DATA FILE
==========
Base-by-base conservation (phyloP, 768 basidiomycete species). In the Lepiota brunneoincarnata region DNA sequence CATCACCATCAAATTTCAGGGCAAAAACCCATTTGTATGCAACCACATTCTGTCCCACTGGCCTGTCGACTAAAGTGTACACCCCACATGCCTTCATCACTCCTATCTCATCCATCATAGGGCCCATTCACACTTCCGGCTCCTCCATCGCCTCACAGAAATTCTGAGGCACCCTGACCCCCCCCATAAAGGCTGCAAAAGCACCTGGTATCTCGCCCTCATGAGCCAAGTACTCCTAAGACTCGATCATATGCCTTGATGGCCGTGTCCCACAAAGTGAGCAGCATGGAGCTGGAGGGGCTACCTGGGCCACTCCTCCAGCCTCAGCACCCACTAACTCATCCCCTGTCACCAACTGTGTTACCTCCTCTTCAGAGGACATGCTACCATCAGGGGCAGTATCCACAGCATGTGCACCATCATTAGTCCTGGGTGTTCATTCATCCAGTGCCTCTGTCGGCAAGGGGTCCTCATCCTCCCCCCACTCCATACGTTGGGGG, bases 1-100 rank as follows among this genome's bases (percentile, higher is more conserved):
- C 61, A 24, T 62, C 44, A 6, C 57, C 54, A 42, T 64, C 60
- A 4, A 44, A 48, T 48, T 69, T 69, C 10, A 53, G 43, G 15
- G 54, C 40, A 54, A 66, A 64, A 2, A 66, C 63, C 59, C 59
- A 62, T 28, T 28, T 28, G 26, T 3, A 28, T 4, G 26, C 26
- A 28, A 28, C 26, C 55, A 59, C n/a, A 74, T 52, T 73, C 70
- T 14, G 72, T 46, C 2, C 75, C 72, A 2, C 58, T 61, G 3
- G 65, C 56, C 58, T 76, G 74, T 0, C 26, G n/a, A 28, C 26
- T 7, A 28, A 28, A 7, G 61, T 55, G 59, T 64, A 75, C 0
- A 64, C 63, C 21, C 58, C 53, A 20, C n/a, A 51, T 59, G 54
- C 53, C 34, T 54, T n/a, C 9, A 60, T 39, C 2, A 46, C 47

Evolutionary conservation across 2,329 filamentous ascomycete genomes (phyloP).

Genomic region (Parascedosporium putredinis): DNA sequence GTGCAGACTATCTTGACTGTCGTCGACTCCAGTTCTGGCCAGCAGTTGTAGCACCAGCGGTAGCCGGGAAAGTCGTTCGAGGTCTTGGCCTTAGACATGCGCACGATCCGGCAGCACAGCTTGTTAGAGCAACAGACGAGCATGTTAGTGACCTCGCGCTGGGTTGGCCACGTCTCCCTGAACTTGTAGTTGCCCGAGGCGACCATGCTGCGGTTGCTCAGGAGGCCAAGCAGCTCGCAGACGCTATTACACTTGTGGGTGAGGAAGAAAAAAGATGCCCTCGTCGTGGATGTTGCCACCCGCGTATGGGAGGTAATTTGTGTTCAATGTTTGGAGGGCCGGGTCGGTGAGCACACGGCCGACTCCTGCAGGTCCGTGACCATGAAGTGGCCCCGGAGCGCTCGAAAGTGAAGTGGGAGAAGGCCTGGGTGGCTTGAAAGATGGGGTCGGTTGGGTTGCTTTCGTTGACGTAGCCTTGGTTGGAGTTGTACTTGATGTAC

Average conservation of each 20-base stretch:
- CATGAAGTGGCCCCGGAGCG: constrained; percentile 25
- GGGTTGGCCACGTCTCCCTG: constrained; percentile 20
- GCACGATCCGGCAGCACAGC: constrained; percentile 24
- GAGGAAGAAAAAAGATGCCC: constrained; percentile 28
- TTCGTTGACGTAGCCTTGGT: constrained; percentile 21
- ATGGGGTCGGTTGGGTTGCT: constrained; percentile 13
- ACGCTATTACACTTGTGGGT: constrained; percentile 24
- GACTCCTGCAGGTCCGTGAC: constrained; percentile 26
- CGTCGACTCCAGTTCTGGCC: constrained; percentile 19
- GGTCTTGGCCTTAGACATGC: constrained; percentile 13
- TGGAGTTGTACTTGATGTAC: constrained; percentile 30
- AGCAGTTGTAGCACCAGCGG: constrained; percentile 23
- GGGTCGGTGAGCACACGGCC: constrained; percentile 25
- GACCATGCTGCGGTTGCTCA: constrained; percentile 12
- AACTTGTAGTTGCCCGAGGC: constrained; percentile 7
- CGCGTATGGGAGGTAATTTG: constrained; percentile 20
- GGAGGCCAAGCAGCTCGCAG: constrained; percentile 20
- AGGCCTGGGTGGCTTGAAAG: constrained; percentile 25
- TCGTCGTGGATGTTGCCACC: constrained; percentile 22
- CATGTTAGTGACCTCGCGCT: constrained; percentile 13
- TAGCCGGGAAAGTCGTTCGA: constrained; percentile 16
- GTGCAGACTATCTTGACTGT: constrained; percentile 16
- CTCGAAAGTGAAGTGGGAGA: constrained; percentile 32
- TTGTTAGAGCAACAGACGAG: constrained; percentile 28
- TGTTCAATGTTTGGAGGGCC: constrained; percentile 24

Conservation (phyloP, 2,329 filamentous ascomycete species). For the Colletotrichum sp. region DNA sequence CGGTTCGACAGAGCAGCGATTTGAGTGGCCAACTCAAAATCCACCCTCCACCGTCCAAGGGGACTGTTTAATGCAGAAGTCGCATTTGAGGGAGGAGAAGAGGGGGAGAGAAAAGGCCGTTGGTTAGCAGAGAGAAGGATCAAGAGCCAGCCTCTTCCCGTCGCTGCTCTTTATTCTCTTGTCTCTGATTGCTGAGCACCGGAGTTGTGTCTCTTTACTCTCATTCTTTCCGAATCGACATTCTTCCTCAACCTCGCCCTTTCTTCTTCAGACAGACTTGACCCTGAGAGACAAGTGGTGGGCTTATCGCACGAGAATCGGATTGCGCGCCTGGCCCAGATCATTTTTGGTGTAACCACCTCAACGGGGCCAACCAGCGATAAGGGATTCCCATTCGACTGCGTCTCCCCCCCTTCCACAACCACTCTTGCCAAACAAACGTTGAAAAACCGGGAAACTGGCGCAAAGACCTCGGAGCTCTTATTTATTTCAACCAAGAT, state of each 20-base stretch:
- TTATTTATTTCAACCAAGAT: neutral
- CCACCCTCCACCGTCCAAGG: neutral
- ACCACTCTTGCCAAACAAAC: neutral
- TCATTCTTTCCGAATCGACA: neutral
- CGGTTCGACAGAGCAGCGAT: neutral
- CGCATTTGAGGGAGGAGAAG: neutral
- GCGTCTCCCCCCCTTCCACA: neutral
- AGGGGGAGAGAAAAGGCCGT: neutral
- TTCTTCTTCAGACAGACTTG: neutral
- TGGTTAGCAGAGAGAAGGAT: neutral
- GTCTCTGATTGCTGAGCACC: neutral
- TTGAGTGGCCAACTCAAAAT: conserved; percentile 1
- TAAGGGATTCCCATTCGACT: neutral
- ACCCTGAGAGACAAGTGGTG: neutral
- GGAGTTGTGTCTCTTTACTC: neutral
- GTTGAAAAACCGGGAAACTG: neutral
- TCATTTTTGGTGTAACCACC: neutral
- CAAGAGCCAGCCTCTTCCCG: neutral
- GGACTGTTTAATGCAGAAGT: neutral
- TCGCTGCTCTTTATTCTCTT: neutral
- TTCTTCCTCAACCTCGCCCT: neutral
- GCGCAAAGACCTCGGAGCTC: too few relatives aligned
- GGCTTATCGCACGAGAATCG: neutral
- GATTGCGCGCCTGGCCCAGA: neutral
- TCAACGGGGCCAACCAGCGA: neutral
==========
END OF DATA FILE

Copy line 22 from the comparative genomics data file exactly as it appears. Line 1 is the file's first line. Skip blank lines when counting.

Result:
- GACTCCTGCAGGTCCGTGAC: constrained; percentile 26